As for President Trump, despite facing more than a half-dozen other GOP presidential hopefuls, he is now drawing about 51 percent of Republicans’ votes for his party’s nomination, Emerson College reported.Trump spokeswoman Liz Harrington told The Epoch Times: “President Trump is leading the GOP primary by 50 points and is the only candidate who can win in 2024. Americans cannot wait for his America First leadership to return to the White House.”
The former president’s campaign called attention to his favorable polling in an Oct. 13 roundup, noting that the Morning Consult poll estimated that he would grab a 61 percent share of votes in Republican primary elections next year.
“President Trump has reached all-time highs over the entire Republican field and is leading Biden in several key battleground states,” his campaign’s news release said.
His nearest GOP rival, Florida Gov. Ron DeSantis, drew 12 percent of Republican voters in that Morning Consult poll. That figure is in line with his standing in the RCP average.
Fans of Mr. DeSantis see him as better situated to defeat President Biden in a head-to-head contest. They worry that President Trump’s legal troubles and outspokenness could work against him in next year’s election.
But right now, the RCP average shows Mr. DeSantis losing to President Biden by 1 percent if the two politicians were to face off against each other. That’s a worse showing than President Trump is registering in current polling.
Mr. Baris, who calls himself “The People’s Pundit,” sees signals that President Trump’s appeal to voters is strengthening.
On Oct. 11, Mr. Baris pointed out several barometers on X, formerly Twitter: “Trump is leading on the RCP average nationally, in Michigan and Pennsylvania. That just never happened in 2015/2016 or 2019/2020.”
Trends to Watch
With more than a year to go before Election Day, Nov. 5, 2024, Mr. Baris says it’s important to look beyond the polling numbers and consider “what’s driving the trends.”
One of the biggest is voters’ impression that, overall, President Trump “did a better job” in office than President Biden is doing, Mr. Baris said, adding that the Democrat is polling poorly for an incumbent.
The economy is probably the No. 1 issue for U.S. voters, he said.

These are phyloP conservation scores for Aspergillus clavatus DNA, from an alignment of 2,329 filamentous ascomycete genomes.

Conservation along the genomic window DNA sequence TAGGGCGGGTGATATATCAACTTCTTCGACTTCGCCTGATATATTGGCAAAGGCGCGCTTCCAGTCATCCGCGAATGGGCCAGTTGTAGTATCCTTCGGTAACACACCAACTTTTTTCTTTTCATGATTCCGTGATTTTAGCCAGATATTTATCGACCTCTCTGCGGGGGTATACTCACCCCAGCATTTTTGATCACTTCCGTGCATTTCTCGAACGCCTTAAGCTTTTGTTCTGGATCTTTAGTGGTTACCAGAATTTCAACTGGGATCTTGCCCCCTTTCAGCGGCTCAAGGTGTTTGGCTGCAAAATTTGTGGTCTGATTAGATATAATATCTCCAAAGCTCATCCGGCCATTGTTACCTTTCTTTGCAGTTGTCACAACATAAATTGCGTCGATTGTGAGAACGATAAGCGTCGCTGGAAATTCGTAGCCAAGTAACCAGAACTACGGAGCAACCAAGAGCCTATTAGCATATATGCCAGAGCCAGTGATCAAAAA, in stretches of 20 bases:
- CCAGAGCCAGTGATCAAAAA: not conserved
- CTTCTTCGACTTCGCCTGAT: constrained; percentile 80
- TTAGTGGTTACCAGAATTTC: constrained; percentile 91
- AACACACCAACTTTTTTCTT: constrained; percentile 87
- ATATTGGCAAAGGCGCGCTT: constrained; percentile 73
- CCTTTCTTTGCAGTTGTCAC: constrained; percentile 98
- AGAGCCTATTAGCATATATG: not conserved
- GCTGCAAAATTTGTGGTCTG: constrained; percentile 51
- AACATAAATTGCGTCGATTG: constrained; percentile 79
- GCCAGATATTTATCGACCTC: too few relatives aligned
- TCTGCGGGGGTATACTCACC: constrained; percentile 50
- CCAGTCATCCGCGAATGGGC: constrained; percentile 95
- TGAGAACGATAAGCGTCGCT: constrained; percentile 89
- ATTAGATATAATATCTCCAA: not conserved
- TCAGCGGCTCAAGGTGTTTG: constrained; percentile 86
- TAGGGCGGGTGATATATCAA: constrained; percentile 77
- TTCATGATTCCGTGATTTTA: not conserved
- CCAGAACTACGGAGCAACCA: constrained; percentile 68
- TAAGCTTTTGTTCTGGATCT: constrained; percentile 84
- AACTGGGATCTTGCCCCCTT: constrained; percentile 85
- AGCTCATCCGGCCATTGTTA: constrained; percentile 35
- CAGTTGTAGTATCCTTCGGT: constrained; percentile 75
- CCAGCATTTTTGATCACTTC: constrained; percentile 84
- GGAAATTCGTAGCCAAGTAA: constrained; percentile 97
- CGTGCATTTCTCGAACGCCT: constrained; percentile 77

Even though the Biden administration has emphasized favorable job-growth reports, “Americans aren’t buying it,” Mr. Baris said.
The number of new jobs matters. But so does “the quality of jobs that are being created,” he said, adding that voters think Trump created better-paying jobs.
He has “a very big lead” over President Biden on that section of the presidential report card, Mr. Baris said.
Under President Biden, people don’t see “real wage growth;” they’re struggling and “not feeling very optimistic about the future,” he said.
Also, because of the Oct. 7 Hamas terrorist invasion of Israel, foreign policy is top-of-mind for many people.
Wars Stoke US Concerns
Citizens remember the world as a more peaceful place under President Trump’s foreign policies, Mr. Baris said.
Under President Biden, “Americans have the general sense that the world is in chaos,” he said.
Russia invaded Ukraine more than a year ago, and the United States has continued pumping money into that war with no end in sight. Now President Biden is urging Congress to authorize more than $100 billion for “national security” needs, including aid to Ukraine and Israel.
Americans are dissatisfied with President Biden’s performance overseas, Mr. Baris said. “When we ask them about foreign policy, Trump just thrashes him.”
That’s an “astonishing” result, he said, considering that President Biden formerly served as a U.S. vice president and a member of the Senate Foreign Relations Committee.
President Trump touts a “peace-through-strength” approach and boasts a foreign-policy track record that appeals to Americans more than anything his opponents have to offer in that realm, Mr. Baris said.
Although President Trump held no elected position before he won the presidency in 2016, voters trusted him with foreign policy because he had experience as an international businessman.
In contrast, Mr. Kennedy and other presidential hopefuls who lack similar experience will have difficulty persuading voters to entrust them with the U.S. presidency, Mr. Baris said, because that position is “so crucial and so important to world stability.”
Assuming a Biden-Trump matchup next year, one of the candidates is likely to suffer more than the other from a third-party candidate draining votes from him. But which one?
So far, polls are conflicting. While one survey suggests that President Trump’s less-loyal voters would cast ballots for an independent, at least two other polls indicate that more of President Biden’s supporters would migrate to alternative candidates.
InteractivePolls, based on findings from Redfield & Wilton Strategies, reported on Oct. 15: “When Kennedy Jr. is included as an ‘indy’ candidate, Trump leads Joe Biden in five of six swing states polled.”